Articles & Resources
How A Shareholders’ Agreement Can Benefit Your Business
While there is no legal requirement for shareholders to enter into a shareholder agreement, it can be used to ensure that each shareholder’s investment in the company will be dealt with in a fair manner and in accordance with the rules agreed on by the parties ahead of time. It is essentially an owner’s manual that outlines everyone’s roles and how to manage certain unexpected issues when they arise.
Where a new company has a small group of shareholders, it is a requirement that all the shareholders become parties to what is commonly referred to as a Unanimous Shareholder Agreement (USA). This agreement has special legal status in that it can be used to restrict the powers of the directors.
Below are some of the important provisions to have in a USA to allow for shareholders to walk away when a stalemate arrives, or the relationship between shareholders dissipates:
Pre-emptive rights/Right of First Offer
When the corporation decides it wants to issue more shares to raise capital, pre-emptive rights clauses require the company to first offer any newly issued shares to existing shareholders in proportion to the number of shares held by each of them. This is to ensure that the existing shareholders can participate in new share issues without having their shareholdings diluted. This is an effective way for the company to raise capital, as it forces shareholders to invest more money into the business in order to prevent their shares from being diluted.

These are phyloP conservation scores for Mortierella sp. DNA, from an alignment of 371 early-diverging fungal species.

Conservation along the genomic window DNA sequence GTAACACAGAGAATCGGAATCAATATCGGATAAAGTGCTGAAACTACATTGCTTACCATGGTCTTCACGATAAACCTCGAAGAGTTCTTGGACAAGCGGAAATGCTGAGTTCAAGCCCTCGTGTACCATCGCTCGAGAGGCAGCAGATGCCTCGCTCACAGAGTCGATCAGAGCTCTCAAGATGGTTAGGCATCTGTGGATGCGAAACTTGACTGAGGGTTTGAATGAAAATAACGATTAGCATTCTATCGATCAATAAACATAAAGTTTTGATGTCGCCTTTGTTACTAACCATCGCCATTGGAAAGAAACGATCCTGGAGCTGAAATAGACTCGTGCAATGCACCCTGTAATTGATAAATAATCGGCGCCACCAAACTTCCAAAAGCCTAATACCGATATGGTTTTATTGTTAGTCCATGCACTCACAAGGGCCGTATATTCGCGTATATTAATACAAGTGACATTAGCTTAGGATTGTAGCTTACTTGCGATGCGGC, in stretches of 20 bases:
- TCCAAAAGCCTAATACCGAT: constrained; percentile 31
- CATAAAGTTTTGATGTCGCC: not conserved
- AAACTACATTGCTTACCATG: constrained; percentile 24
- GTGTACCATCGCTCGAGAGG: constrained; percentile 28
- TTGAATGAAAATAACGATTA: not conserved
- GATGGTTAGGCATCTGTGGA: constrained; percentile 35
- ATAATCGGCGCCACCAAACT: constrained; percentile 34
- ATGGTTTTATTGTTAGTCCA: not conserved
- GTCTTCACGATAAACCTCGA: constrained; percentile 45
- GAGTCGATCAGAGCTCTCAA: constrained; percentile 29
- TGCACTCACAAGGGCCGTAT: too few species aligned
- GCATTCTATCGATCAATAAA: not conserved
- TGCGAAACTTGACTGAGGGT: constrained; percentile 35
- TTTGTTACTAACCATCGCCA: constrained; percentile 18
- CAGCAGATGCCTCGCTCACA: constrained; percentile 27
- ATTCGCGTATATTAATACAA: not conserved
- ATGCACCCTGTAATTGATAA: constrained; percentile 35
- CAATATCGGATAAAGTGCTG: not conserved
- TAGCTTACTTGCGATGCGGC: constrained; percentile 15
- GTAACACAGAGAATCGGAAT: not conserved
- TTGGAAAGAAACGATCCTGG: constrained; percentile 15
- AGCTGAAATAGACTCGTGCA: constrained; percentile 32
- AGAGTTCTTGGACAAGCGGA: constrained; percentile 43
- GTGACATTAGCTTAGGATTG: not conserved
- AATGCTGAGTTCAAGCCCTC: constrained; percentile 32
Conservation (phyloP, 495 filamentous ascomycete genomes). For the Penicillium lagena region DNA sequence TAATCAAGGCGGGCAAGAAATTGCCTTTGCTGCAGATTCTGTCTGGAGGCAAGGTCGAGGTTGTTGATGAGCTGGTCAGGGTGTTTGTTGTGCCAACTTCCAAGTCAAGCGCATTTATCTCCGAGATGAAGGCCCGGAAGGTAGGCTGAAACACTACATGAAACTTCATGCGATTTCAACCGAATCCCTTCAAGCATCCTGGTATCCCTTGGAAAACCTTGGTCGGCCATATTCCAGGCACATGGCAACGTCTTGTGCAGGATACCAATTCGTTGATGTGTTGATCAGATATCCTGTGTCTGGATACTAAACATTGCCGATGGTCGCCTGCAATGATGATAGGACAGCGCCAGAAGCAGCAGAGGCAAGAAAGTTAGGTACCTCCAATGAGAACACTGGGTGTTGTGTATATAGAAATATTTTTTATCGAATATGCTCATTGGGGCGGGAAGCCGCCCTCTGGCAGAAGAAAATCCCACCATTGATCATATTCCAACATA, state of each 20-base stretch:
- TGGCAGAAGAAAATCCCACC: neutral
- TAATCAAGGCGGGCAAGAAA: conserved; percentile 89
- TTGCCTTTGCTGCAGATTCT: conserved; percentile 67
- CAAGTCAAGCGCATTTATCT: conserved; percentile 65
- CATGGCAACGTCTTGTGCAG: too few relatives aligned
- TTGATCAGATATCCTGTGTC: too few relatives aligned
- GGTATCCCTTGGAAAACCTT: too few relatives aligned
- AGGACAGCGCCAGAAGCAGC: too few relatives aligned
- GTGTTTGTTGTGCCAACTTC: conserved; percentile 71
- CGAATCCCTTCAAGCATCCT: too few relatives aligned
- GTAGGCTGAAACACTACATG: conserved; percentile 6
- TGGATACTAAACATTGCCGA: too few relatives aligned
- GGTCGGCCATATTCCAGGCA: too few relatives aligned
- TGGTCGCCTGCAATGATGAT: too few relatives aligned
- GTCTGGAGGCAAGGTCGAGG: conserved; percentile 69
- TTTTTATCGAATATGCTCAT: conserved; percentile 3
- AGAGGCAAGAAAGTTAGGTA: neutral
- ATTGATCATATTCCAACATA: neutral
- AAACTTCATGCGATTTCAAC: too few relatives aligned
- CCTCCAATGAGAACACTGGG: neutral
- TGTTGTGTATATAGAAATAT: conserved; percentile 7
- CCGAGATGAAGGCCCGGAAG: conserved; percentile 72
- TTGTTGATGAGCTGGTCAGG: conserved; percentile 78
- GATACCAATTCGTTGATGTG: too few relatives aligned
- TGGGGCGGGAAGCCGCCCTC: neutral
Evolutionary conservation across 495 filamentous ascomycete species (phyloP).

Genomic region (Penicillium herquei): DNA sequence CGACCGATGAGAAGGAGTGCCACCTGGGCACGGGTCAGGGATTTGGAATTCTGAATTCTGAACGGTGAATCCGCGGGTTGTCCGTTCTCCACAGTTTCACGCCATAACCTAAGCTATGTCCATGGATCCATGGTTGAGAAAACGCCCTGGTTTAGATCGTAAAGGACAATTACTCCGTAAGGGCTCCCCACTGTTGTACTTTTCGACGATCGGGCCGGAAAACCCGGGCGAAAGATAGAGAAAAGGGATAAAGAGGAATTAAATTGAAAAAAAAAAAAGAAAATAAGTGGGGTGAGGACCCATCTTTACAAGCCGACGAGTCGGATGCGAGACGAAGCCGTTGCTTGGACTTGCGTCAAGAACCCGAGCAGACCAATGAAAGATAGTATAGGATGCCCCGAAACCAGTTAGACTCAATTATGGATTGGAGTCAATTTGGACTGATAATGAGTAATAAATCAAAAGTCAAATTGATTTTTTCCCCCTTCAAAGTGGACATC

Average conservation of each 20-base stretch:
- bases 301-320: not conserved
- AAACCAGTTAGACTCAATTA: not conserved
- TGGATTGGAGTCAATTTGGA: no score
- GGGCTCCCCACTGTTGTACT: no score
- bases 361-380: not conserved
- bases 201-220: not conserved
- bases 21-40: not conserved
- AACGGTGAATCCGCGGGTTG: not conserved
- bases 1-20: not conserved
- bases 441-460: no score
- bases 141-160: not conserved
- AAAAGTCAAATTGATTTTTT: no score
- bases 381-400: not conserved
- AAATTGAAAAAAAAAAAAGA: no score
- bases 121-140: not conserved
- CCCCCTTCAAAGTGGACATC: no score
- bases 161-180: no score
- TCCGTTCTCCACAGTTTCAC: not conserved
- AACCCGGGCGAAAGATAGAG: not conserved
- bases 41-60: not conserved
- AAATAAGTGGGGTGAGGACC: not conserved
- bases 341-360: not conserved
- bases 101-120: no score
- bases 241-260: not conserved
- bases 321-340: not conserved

Third-Party Offer/Right of First Refusal
Where a Shareholder receives an offer from a third party/non-shareholder to purchase their shares, a right of first refusal states that the selling Shareholder must first offer their shares the other shareholders to purchase his shares prior to selling their shares to the third party. A consideration in deciding to include either a right of first refusal clause is: 1) whether the selling Shareholder must first receive an offer from a third party before offering to the other shareholders, or 2) whether the selling Shareholder must first make an offer to the other shareholders before offering to a third party.
Drag-Along and Tag-Along Rights/Piggy-Back Rights
Disputes can arise between shareholders when some wish to sell the company by selling their shares, and some do not. Drag-Along and Tag-Along clauses can help resolve this issue and ensure that a deal can proceed. Drag-Along clauses ensure that if a minimum percentage of shareholders (e.g. 75% or more) wish to sell their shares to a third party; they can force the remaining minority shareholders to sell their shares under the same price and terms. This is to ensure that the third party can receive 100% of the shares and thus the whole company. Conversely, Tag-Along rights require a shareholder selling their shares to include other minority shareholders under the same price and terms. This ensures such minority shareholders are not cut out of the deal.
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